The sick quarters were built in 1941 and consist of three buildings which are linked by corridors – the site also includes an air raid shelter.
The development was part of the RAF High Ercall airfield and is positioned on the B5063, Cotwall Road.
Change of use plans have been submitted to Telford & Wrekin to convert the buildings, currently used for agricultural storage, into four houses – which the applicant intends to rent out.
An historical assessment provided by Mark C Church, said that when the sick quarters were built in 1941 the ‘life expectancy’ was expected to be no more than 10 years.
“It is remarkable therefore that the buildings have survived as a whole, as a sick quarters complex,” said Mr Church’s report. “Although there are many examples of temporary brick buildings surviving at other former Second World War airfields, it is the assemblage of these buildings that provides an intrinsic value to the site.
“The only other similar former sick quarters site known to exist is owned by the National Trust at Croome Park, Worcestershire, which encompassed the former RAF Defford.
“He (the applicant) is keen to retain as much of the original character and features. For instance, he wishes to retain the water tower for aesthetic reasons and proposes to commemorate those who served at High Ercall, by naming the properties.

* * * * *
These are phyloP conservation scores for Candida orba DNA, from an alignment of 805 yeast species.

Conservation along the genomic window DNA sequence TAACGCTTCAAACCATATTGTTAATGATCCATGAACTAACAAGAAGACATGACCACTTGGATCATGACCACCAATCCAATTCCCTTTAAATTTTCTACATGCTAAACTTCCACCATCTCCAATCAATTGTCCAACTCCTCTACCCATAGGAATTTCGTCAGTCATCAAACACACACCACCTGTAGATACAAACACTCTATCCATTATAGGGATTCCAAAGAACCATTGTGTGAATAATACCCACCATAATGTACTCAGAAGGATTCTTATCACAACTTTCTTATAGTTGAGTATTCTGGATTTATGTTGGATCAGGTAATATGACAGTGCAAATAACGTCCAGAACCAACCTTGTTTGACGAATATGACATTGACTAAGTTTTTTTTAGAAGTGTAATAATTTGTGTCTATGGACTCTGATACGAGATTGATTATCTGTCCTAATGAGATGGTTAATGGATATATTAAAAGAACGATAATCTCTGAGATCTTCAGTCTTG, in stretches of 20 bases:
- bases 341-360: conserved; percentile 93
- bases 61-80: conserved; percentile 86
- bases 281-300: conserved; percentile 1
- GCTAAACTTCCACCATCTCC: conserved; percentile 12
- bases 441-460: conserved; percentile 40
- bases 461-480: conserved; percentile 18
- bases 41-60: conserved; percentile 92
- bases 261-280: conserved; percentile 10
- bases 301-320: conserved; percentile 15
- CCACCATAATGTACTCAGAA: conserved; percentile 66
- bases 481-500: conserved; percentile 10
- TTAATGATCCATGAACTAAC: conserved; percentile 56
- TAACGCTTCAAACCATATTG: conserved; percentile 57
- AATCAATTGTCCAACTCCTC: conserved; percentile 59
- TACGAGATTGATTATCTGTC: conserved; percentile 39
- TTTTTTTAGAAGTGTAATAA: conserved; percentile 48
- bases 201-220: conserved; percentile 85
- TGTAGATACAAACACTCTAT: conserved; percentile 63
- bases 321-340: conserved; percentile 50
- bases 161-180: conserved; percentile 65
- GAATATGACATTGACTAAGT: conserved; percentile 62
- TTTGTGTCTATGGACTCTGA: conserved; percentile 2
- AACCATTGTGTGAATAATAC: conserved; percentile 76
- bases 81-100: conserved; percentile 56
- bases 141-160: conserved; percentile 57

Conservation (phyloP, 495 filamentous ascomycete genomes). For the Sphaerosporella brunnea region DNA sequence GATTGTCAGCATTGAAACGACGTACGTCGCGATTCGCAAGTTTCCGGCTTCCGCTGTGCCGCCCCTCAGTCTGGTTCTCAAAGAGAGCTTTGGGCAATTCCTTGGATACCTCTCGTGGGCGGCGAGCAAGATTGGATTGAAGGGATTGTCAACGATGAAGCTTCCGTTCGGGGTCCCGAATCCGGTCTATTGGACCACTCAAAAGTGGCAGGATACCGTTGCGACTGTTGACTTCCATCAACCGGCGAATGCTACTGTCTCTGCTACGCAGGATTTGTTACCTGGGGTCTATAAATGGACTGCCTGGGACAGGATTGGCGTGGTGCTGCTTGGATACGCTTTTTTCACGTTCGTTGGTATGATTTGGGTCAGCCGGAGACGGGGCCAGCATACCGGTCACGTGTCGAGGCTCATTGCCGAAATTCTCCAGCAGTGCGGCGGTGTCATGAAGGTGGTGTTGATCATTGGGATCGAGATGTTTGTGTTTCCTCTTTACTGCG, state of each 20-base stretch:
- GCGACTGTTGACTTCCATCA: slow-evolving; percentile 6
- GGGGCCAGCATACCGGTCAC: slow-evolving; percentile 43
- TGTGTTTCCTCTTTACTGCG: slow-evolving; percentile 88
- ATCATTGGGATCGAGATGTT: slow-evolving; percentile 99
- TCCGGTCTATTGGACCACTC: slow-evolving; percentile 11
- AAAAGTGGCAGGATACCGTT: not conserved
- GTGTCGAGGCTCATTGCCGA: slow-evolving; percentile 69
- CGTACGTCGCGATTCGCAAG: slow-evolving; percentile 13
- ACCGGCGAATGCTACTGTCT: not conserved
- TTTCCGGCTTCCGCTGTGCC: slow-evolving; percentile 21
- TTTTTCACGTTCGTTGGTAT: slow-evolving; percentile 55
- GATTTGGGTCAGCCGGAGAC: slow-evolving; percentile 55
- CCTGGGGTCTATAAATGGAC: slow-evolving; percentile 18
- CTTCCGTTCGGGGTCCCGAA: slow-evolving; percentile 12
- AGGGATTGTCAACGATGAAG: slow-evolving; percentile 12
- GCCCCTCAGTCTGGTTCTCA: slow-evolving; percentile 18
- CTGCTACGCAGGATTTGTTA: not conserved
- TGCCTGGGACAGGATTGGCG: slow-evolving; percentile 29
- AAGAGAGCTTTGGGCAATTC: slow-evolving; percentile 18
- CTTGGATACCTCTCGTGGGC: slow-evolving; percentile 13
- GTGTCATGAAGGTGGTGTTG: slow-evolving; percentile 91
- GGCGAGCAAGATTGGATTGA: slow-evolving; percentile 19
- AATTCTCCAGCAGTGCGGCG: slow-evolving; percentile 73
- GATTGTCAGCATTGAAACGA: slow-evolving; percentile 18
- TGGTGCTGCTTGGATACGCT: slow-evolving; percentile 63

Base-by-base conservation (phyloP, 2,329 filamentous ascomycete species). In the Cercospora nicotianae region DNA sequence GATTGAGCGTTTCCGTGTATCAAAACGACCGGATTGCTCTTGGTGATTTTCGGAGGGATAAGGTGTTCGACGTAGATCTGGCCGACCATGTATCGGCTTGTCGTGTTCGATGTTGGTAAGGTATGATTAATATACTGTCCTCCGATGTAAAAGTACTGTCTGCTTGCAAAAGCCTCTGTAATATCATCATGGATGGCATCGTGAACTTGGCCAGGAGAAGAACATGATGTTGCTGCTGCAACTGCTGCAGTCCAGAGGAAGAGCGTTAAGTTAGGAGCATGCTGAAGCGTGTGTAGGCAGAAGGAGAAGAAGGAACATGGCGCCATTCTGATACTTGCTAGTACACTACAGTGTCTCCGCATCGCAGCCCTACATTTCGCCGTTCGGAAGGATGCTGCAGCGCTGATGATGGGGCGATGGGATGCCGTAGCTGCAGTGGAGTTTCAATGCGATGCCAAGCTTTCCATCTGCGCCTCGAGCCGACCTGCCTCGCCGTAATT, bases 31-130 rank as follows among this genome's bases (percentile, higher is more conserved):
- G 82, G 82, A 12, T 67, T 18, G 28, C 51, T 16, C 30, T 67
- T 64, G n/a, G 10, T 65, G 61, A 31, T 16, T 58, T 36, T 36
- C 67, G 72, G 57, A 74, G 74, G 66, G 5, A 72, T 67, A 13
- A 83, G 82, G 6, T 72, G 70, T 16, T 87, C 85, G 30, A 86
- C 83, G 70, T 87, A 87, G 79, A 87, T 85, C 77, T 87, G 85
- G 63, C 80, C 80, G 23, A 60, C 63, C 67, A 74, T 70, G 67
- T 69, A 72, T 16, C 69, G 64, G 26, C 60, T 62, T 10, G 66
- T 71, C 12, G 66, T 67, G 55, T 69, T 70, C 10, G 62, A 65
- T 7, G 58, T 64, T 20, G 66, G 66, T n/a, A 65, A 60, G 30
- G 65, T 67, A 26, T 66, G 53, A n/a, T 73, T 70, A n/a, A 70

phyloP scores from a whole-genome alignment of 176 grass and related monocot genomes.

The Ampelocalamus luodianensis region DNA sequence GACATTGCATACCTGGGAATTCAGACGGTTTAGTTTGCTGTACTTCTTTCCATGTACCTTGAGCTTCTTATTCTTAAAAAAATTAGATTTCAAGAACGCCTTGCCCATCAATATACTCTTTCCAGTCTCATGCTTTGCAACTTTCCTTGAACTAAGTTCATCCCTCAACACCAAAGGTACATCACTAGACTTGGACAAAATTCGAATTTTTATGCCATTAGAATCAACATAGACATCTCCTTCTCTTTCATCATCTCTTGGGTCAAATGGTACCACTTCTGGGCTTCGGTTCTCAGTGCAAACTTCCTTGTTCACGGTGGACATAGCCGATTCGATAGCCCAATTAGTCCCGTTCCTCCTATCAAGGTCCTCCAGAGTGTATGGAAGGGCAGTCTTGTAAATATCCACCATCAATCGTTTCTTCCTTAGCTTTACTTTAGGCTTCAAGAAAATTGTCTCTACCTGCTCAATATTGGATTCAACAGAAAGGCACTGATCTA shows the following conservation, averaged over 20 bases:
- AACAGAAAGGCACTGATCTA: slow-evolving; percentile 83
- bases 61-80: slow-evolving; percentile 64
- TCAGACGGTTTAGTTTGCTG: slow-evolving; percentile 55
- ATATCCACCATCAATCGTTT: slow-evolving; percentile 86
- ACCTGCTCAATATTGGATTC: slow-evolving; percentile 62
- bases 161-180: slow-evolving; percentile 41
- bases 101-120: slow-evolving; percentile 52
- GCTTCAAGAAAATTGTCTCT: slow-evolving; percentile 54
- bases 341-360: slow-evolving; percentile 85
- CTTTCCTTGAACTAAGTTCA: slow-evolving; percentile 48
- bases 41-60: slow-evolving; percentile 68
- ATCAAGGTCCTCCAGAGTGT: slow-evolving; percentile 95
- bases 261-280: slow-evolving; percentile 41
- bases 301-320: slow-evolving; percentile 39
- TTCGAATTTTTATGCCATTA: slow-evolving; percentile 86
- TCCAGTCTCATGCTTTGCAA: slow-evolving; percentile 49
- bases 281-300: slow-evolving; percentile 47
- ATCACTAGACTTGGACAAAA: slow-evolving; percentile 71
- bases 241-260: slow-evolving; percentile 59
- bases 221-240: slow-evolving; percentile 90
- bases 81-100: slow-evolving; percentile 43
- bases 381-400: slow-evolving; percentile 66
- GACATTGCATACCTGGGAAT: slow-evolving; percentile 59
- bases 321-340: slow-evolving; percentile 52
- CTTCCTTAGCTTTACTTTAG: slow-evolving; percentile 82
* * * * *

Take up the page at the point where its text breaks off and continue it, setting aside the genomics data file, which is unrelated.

“Features which will not be retained, such as the connecting corridors, will through sympathetic landscaping, have their outlines retained, thus keeping alive the connection with the history of the site.
“It should be remembered the reason why this site exists today. Built during the early years of the Second World War, at this time the threat from Germany and its allies was all too real.”
The RAF High Ercall Sick Quarters buildings are not listed but are regarded as a ‘heritage asset’. The plans submitted are for one two-bedroom house and three further three-bedroom properties with two parking spaces created for each property.
Plans submitted include the intention for the current air-raid shelter to be turned into a bat roost by bricking up the feature with a small access hole remaining.
The planning document adds that the current building is of ‘sound construction’.
It adds: “The buildings are constructed in traditional materials and no substantial alterations are required to the structure to accommodate the proposals. The design to residential units in fact uses existing and historic openings; therefore, there is no requirement for any major structural alteration.
“The building is of permanent, substantial and sound construction.”
Comments on the application can be left on the Telford & Wrekin Council website, planning reference: TWC/2023/0308